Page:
RECA has published on its website a quite comprehensive Guide to the Residential Measurement Standard in Alberta, but the basics are that single detached properties are to be measured on the outside surface of the exterior walls at floor level, while duplexes, townhouses, condominiums, and apartments should be measured ‘paint-to-paint’ at floor level. Only floors that are entirely above grade are measurable as part of the RMS; partially below ground levels, such as those in a split, may be measured and noted in the listing but not as part of the RMS number.

Proper measurement is vital, and inaccurate work can cause some serious hardships, so long before this new standard was even being discussed, I started using the services of a professional measurement company for all my listings. It costs me money to provide this service for each listing, but the peace of mind and unquestionable accuracy are well worth it to me.

If you have any questions about the new RMS, please contact me!

On a separate note, the Calgary Home + Design Show is only three months away, and I have a special Father’s’ Day promo code to pass along. Click here and use the promo code DAD to get two-for-one tickets! (Offer expires June 24th at 11:59pm)

The Expectation Gap

Tuesday, May 31st, 2016

Expectation Gap

Even as Calgary’s home market continues to slow, bit by bit, we’re seeing a remarkable increase in the number of homes on the market – supply is up nearly 24 percent from a year ago. This completely makes sense: there’s a wide variety of homes in styles and price ranges to suit nearly every potential buyer in neighbourhoods across the city, and that’s making homeowners who maybe weren’t even planning to move get the upgrade bug, so they put their own property on the market to see if it’ll sell. Add in our economic troubles forcing some to downsize, and you’ve got an abundance of supply.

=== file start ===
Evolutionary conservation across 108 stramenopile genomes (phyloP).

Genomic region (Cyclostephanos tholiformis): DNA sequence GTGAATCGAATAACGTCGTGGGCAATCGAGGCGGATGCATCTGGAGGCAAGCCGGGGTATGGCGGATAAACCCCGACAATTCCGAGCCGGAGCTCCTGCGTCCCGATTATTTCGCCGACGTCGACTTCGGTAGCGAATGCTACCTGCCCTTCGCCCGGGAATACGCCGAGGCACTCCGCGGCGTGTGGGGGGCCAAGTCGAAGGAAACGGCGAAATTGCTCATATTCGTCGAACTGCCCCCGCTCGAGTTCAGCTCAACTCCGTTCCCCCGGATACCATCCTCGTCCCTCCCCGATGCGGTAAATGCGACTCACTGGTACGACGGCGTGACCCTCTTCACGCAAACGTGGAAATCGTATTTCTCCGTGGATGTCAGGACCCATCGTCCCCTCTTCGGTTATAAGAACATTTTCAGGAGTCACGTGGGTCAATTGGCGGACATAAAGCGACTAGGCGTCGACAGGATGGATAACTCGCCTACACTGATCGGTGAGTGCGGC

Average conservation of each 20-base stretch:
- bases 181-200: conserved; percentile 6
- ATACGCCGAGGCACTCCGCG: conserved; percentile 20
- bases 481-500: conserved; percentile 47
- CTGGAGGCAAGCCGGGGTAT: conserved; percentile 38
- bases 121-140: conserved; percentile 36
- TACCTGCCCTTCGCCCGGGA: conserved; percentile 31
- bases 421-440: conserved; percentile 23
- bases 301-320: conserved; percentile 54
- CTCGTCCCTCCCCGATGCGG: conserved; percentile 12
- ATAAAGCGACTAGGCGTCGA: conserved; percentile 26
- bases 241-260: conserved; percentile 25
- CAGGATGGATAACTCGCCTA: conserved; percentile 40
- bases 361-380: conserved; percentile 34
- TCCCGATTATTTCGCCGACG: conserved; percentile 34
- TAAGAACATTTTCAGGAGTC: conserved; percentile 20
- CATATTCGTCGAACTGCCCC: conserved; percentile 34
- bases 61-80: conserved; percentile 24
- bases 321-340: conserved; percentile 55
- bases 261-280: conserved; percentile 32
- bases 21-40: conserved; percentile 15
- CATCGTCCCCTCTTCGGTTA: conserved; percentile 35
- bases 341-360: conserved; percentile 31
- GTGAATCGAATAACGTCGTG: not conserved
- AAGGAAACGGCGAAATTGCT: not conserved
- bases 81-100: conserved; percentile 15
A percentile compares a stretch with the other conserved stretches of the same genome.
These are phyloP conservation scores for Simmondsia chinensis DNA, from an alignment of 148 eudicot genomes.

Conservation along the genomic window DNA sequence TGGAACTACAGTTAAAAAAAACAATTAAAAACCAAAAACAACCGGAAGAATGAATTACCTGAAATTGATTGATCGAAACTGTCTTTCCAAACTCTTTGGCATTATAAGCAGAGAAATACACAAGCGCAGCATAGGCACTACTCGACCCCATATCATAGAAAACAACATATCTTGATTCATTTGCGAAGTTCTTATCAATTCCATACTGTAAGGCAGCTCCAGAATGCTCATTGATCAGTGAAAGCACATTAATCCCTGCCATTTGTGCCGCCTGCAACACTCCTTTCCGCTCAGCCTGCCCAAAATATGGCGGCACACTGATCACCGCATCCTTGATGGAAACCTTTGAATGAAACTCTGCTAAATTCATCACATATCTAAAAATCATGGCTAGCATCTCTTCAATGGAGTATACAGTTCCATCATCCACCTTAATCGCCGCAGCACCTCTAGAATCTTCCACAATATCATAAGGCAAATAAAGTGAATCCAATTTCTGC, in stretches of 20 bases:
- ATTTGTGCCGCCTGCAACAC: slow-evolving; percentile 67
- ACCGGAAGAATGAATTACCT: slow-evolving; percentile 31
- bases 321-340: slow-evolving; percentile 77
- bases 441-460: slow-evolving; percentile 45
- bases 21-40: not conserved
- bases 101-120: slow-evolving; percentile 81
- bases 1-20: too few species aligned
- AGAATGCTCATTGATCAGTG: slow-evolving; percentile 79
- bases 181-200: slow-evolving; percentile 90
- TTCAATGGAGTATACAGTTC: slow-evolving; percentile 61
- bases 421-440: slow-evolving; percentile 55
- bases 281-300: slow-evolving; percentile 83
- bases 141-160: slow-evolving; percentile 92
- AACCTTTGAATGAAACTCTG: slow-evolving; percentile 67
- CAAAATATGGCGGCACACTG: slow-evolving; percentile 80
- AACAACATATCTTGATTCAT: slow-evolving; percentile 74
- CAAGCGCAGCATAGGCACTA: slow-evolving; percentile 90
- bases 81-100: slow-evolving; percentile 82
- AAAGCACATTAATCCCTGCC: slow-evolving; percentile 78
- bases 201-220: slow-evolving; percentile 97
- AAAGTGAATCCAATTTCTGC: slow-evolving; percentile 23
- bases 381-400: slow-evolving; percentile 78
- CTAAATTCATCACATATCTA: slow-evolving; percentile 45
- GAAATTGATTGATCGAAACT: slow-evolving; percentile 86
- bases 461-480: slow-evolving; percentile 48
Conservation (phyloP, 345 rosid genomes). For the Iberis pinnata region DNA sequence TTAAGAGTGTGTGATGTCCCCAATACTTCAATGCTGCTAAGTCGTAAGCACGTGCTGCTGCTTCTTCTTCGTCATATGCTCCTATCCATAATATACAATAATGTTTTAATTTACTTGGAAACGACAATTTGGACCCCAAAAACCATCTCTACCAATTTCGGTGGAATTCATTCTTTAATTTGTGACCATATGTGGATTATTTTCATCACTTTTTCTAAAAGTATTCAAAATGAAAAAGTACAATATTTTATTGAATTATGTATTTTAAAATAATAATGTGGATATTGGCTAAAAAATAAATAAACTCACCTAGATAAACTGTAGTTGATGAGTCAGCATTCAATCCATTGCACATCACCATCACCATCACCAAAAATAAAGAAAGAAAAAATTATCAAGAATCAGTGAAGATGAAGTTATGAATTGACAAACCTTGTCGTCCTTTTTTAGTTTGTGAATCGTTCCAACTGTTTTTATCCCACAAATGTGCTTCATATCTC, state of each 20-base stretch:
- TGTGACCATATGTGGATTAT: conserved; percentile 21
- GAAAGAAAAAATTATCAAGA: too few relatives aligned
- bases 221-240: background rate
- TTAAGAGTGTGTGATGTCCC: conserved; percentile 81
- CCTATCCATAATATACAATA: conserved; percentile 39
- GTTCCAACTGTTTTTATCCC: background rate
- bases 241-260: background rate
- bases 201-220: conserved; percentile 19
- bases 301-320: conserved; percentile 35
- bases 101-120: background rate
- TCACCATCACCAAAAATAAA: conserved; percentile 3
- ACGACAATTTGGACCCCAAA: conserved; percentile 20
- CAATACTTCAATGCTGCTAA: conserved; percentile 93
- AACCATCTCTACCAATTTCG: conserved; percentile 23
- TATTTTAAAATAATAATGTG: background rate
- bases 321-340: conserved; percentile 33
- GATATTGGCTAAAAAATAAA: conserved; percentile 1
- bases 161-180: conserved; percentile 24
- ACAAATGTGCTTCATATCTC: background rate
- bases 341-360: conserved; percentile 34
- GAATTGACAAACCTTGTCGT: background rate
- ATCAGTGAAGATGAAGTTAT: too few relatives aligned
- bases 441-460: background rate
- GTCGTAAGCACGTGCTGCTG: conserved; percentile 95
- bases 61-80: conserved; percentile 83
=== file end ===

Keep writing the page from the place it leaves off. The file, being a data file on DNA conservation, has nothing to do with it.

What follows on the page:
This can, and is, leading to an expectation gap between some buyers and sellers. While some sellers are still hoping to get prices in the range they might’ve seen a year or two ago, thrifty buyers are using the current situation to pressure for deep discounts. It’s a bit of an impasse that may take some time to smooth out.

So what’s a person to do? My advice is this: if you’re looking to sell, you may need to, as Calgary Real Estate Board president Cliff Stephenson put it recently, “lower your expectations on price.” Calgary’s real estate market remains very healthy and sustainable, but you can’t grow the inventory the way ours has in the past several months without putting downward pressure on asking prices. Consider how quickly you’d like your property to sell, as attractive pricing can help a home stand out in today’s market. There’s no need to drastically undervalue your listing, but you’re not going to get 2014 prices today.

For buyers, don’t expect a fire sale mentality amongst sellers, as our market’s just not there. While there’s a lot to choose from, benchmark prices really haven’t dropped that much, and mid-range homes are still changing hands in a couple of weeks. While there may be a bit more wiggle room than there would’ve been last year, appealing properties are still highly sought after, and bidding wars are not out of the question.

Overall, our market continues to adjust to the new reality, but the fact that it remains relatively stable is a testament to how healthy and realistic it has remained over the past several years. As our economy improves over the rest of the year, we may see some of the downward pressure let up, but really what happens next remains to be seen.

Contact me today for a comparative market analysis today!

Spring Market Trends

Monday, May 9th, 2016

Spring House Market

RE/MAX has released its annual Spring Market Trends report, which gives a good look at how Calgary’s market compares to the rest of the country, and predicts what the rest of 2016 will be like. It’s available here, and I suggest taking a look if you’re thinking about buying or selling this year.

Of particular note is the slowdown in residential construction across our city, which should help the resale market absorb its abundance of inventory. Further, we’re likely looking at a slight increase in average selling price by the time 2016 comes to a close. For April, we had an increase in both the median and the average selling price, with the total number of sales only dropping about 10 percent from last year, so don’t believe the pessimists who think our real estate market is in a serious decline; it remains, and will remain, strong.